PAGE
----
Malaga Solo Travel Guide: The Best Things to Do in Malaga for Solo Travellers

Are you planning a solo trip to Spain?  Malaga in southern Spain is a wonderful solo travel destination with great weather and plenty of fun activities to keep you busy. In this Malaga solo travel guide, you’ll find out the best things to do in Malaga for solo travellers and lots more solo travel tips for Malaga including where to stay and why you should visit Malaga.

This website contains sponsored and affiliate links. If you click through the links on this page and make a purchase, I may earn a small commission. As an Amazon Associate I earn from qualifying purchases. Thank you for your support. [Learn more]

This is a guest post by Linn Haglund, travel writer and blogger who has lived in the Costa del Sol for 10 years, with edits and additions by Claire.

Know Before You Go to Malaga

Before travelling to Malaga, make sure you book accommodation and popular attractions ASAP as hotels and tickets can sell out.


$$ Casual del Mar Málaga: Comfortable hotel close to the centre of Malaga

$ TOC Hostel Malaga highly-rated hostel with dorms and private rooms


1. Caminito del Rey Guided Tour with Bus

2. Flamenco Show Alegría

3. Alcazaba and Roman Theatre Guided Tour With Entry

Why Visit Malaga Alone?

Malaga is one of the most vibrant coastal cities in Spain which is still small enough to get around by foot without walking long distances. It is a safe and friendly city where you quickly feel comfortable when travelling alone.

The city is also a great base for day trips if you want to explore the surrounding towns and white villages or take on the hiking routes that reveal mesmerizing sea views, deep ravines, and ravishing waterfalls. 

The city is also jampacked with hostels where you can meet other travellers, and there are lots of options for joining group tours to meet people too.  Whether you prefer to explore on your own or have some company on a tour, you can have a great time in Malaga alone!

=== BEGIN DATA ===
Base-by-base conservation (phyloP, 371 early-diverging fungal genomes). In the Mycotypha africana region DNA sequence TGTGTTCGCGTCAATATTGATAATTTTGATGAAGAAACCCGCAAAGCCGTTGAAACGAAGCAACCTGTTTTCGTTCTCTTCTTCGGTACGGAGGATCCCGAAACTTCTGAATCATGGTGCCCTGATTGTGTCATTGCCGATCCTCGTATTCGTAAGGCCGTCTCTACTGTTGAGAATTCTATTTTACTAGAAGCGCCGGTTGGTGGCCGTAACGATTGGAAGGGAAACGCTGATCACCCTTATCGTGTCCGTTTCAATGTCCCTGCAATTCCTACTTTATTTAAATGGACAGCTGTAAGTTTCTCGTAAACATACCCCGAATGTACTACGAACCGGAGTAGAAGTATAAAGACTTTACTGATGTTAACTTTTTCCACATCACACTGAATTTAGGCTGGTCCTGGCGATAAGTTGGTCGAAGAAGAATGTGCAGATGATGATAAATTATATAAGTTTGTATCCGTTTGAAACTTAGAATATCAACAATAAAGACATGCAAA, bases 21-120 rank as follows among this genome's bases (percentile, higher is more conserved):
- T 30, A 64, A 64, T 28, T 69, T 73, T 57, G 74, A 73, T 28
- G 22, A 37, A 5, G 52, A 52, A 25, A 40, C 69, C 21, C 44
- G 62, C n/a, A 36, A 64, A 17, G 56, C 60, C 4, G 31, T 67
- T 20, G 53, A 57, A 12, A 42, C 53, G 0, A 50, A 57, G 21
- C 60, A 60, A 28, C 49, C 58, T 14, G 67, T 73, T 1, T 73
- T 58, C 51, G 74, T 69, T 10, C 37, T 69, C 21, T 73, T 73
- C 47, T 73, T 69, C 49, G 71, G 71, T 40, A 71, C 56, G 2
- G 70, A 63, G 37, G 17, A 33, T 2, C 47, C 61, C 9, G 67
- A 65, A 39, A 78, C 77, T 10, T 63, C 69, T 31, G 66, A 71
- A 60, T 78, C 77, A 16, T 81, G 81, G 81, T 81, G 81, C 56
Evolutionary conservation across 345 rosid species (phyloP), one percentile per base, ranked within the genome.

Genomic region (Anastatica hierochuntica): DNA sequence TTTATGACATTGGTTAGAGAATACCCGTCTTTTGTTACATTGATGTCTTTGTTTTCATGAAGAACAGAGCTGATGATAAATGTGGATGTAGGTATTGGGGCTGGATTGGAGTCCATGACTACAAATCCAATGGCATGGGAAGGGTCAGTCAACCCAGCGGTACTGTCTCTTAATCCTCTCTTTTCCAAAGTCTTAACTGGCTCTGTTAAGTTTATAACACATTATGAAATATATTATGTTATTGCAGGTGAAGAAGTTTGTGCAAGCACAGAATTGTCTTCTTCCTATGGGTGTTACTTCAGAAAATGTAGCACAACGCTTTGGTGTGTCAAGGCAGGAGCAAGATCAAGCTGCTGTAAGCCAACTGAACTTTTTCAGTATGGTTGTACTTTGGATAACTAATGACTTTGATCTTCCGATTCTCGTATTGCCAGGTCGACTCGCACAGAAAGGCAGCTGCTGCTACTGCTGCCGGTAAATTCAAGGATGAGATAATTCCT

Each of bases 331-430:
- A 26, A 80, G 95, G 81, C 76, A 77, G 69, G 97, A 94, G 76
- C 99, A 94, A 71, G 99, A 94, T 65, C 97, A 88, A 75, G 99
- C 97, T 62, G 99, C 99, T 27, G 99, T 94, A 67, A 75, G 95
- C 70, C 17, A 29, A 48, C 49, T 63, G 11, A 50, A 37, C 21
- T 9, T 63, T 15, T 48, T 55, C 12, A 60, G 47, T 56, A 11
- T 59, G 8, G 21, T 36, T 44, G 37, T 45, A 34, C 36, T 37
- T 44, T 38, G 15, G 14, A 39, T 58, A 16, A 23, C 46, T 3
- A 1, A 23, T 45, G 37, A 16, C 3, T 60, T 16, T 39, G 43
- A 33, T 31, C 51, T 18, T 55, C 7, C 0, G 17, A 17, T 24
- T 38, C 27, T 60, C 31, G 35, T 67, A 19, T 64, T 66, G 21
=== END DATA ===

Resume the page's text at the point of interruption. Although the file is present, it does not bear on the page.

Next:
Linn at Gibralfaro Viewpoint overlooking Malaga - Malaga Solo Guide
Linn at Gibralfaro Viewpoint – Malaga Solo Guide | Credit: Amused by Andalucia

Is Malaga Safe for Solo Travellers?

Safety is often a top concern for solo travellers, especially solo female travellers, and Malaga is one of the safest cities in Spain, ahead of other popular destinations like Madrid and Barcelona.

While no destination is entirely free from risk, Malaga is generally considered a safe city for solo travellers and has a low crime rate compared to other European cities of similar size.

However, like you would when travelling anywhere it’s essential to exercise caution and remain aware of your surroundings, especially in crowded tourist areas and at night.

The Best Things to Do in Malaga Alone

Here are the absolute best things to do in Malaga for solo travellers.  I’ve included some Malaga activities to do alone, and some of the best tours in Malaga so you can choose the best things for you.  

Take a Boat Tour

One of the best ways to meet other travellers is to join one of the Malaga boat tours leaving from the Muelle Uno Marina right outside the old town.

There are different boat trips throughout the day to see the coastline or go snorkelling, but you can also join party cruises or more tranquil sunset cruises in the evenings. I always meet fabulous people on these boat tours and sometimes we have continued out for dinner or drinks together after the boat trip.

These are some of the most popular boat tours on GetYourGuide:

I use GetYourGuide to book tours and tickets as I love how you can choose from a variety of options to find the best for you, comparing prices and reading reviews. 

Using GetYourGuide means you also get immediate confirmation once you’ve booked which is perfect for last-minute plans, and when you book in advance you can cancel up to 24 hours before the activity in case your plans change.  However, If you prefer to use Viator you can find tours on Viator here.


Powered by GetYourGuide

Stroll Around the Old Town

Malaga Old Town is one of the most enchanting in Spain with plenty of history and beautiful architecture. If you are looking for where to stay in Malaga, the old town is also my best recommendation to stay centrally, and it is where the best hostels are located.

Malaga’s biggest attractions like the Alcazar, Roman Theatre, and the Gibralfaro Castle are all situated in the historic centre and there are also a whole lot of interesting museums in Malaga Old Town like the Picasso Museum and the Video Game Museum (which might seem out of place but is pretty cool if you’re into that!).

The Old Town of Malaga is the heart of the city when you’re hungry it’s a great place to eat with lots of tapas bars where you will find anything from traditional tapas to vegan food.